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I understand that most analog hardware phase shifting circuits seem to use OpAmps to get their job done. I am trying to build a tiny, non-powered in-line adapter for Mp3-players and such to quickly sum up multiple signals - which can easily be accomplished without external power using just resistor signal mixing. However, to make this adapter really nifty and interesting, a phase shifting switch would really make the icing on the cake. Now, this leads me to the question in the title of this thread: a passive audio phase shifter/inverter - can this be done?

Any input/idea/feedback/suggestion is greatly appreciated!

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closed as unclear what you're asking by Leon Heller, PeterJ, Daniel Grillo, Matt Young, nidhin Jun 24 '15 at 5:31

Please clarify your specific problem or add additional details to highlight exactly what you need. As it's currently written, it’s hard to tell exactly what you're asking. See the How to Ask page for help clarifying this question. If this question can be reworded to fit the rules in the help center, please edit the question.

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    \$\begingroup\$ Do you really want a phase shifter or do you actually want a signal inverter? \$\endgroup\$ – brhans Jun 18 '15 at 19:10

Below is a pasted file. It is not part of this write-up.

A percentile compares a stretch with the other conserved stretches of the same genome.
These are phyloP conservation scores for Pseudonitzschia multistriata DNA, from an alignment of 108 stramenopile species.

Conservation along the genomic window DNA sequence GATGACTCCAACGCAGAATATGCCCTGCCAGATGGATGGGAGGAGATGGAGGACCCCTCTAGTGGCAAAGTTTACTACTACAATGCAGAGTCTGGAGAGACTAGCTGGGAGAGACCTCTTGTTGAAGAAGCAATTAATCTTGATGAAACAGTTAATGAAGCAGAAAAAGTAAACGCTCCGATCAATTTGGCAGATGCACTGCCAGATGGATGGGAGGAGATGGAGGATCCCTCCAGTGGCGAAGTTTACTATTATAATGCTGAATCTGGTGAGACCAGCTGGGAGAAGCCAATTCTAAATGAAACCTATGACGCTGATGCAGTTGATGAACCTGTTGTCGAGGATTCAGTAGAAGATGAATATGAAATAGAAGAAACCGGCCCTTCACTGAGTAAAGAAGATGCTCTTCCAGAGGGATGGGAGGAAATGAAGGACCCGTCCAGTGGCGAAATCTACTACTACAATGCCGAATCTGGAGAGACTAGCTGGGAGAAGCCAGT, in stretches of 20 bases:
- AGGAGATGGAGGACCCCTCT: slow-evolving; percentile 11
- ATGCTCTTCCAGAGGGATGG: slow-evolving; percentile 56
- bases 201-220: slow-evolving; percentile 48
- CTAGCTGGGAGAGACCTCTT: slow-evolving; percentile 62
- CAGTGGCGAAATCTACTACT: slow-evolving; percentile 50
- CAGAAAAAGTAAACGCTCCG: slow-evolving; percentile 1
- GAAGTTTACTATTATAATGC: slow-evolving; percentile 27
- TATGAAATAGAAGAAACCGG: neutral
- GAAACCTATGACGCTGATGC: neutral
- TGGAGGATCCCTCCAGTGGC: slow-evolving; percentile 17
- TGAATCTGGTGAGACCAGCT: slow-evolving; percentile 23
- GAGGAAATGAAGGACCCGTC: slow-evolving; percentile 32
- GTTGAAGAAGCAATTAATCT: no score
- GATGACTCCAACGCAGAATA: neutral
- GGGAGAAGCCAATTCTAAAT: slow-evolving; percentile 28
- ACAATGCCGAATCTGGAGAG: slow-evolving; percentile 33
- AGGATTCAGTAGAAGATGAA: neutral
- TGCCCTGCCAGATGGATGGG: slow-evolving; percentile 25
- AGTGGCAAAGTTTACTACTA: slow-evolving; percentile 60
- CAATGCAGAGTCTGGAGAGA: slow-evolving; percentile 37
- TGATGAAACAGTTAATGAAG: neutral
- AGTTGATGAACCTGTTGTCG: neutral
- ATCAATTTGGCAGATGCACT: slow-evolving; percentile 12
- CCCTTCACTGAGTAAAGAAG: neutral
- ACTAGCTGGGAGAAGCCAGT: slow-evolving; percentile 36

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    \$\begingroup\$ 180 degrees phase shift independent of frequency pretty much implies an inverter. Dead easy. 1:1 transformer and DPDT switch. (Or centre-tapped secondary and a single pole switch (per channel). \$\endgroup\$ – Brian Drummond Jun 18 '15 at 19:22
  • \$\begingroup\$ You really need to specify exactly what you need. \$\endgroup\$ – Andy aka Jun 18 '15 at 19:48
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Although it's not so clear to me what you want I can point you to something that might help. Old telephones used a passive device, a transformer, to separate the incoming signal from the outgoing signal (so that your own voice is suppressed while you're speaking on your phone). This is a schematic of a T65 made by Ericsson. Almost everyone in the Netherlands had such a phone in the 1970's ;-)

T65 schematic

What is interesting is that the signal from the Microphone is fed into the transformer in-phase and in anti-phase. So you should not hear yourself on your own speaker. The same transformer also puts the signal on the phone line.

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  • \$\begingroup\$ sorry, everyone, now I feel pretty dumb here; ich was thinking of how delays originating from latency and how this can cause phase shifting, but of course, you are absolutely right, what I am looking for is a phase inverter, not a phase shifter! apologies for that. let's reformulate the question as follows: if i sum up multiple audio sources using only resistors and some phase shifting occurs - will a simple polarity-swap solve the problem or would this affect the-output-volume significantly? \$\endgroup\$ – t0bias Jun 18 '15 at 20:26
  • \$\begingroup\$ Phase-shifting will not occur when you sum up multiple signals with resistors ! For phase-shifting of a signal you need a delay (at a certain frequency a phase shift corresponds to a certain time-delay). Only when you want 180 degrees phase shift for all frequencies it is the same as inversion = polarity swap = multiply by -1. The 2 are different things and not interchangeable ! So you can combine audio signals with resistors but don't worry/think about phase shifting etc. What you get out is simply an average of all combined signals. \$\endgroup\$ – Bimpelrekkie Jun 19 '15 at 7:57

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